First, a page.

As mentioned before, I have no experience with Xojo Web, but I can say that ASP .NET performs and scales amazingly, if you know what you’re doing.
As a small contribution to what could reasonably called a subjective metric on ASP .NET, I work with a company with offices in 70+ countries, with about 18,000+ employees.
One of my projects, which I’ve been working on for a few years, is a rather large internal ERP system built on ASP .NET (with a SQL Server backend).
There are 4 load-balanced IIS Webservers running ASP .NET 4.5 (with dynamic & static file compression enabled) running in VM’s with the database as a two-node Cluster (one active, one passive). The servers are hosted in the UK on a private WAN.
We have on average about 8,000 active users a day, with an average of just over 500 concurrent users at any one time. Which adds up to over half-a-million application hits a day (not counting static files, i.e., images, css, js, etc.).
The database cluster is at about 30 to 40% utilization, but the Webservers , running ASP .NET are only at 5 or 10% utilization (with the occasional spike of course, because we also share these servers with other processes). Even though we don’t need them right now, we could drop-in extra servers to scale up further pretty effortlessly.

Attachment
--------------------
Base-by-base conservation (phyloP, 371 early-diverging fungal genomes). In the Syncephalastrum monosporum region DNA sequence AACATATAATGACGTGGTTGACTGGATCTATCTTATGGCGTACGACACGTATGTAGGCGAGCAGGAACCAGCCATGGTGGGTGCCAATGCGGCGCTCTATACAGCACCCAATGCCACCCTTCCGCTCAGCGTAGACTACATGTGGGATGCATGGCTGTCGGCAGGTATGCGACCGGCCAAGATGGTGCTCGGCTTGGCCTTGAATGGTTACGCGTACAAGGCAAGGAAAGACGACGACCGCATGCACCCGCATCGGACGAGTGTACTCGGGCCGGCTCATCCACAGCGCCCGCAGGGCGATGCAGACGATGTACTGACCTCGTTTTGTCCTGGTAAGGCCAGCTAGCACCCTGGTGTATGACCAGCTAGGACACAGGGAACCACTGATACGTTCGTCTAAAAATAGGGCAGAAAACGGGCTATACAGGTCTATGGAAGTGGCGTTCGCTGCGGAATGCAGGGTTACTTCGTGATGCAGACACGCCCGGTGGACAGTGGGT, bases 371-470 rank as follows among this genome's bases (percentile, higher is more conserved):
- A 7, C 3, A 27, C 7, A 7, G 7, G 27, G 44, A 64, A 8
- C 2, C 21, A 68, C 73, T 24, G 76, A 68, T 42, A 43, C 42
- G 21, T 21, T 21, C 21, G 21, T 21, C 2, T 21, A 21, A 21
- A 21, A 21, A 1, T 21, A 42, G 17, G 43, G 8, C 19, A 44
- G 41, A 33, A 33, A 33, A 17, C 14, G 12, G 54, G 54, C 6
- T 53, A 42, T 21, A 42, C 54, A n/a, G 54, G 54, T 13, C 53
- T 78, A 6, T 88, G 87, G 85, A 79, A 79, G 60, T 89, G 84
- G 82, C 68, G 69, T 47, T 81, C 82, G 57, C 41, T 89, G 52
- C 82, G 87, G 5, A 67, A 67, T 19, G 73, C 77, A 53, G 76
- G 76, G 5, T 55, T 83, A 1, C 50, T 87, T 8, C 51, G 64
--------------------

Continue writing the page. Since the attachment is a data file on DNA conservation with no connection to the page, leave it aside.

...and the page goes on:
The load-times are in milliseconds, or just low-digit seconds. Which is pretty good considering some of our key database tables hold millions of rows of data.
On the rare event of unexpected down-time, it’s usually a network fault.
It’s taken 4 years to get to this point, with the system still growing, with just half-a-dozen of us developers to manage it. But at one point, we had over 30 devs dedicated to it, as a start up cost.
With the next iteration of ASP .NET moving to .NET Core, where we’ll be able to deploy to Linux Servers (including SQL Server), we expect ASP .NET to keep performing and scaling up quite nicely.
So, in my not-so-humble opinion, given competent developers, ASP .NET performs and scales exceedingly well. But it does take effort and cost.
As a further bit of information, I find the decision process for competitive project bids like this, mostly come down to what the buyer is willing to invest for a long-term return (if they’re thinking long-term) and the people they trust the most - to make the technology choices for them.
In other words, don’t get hung up on the technology. Either have the confidence and commitment to deliver what you know to be the right path forward - and let that shine through to your customer, or acknowledge that you may not win every bid and be okay about it.
I hope that helps.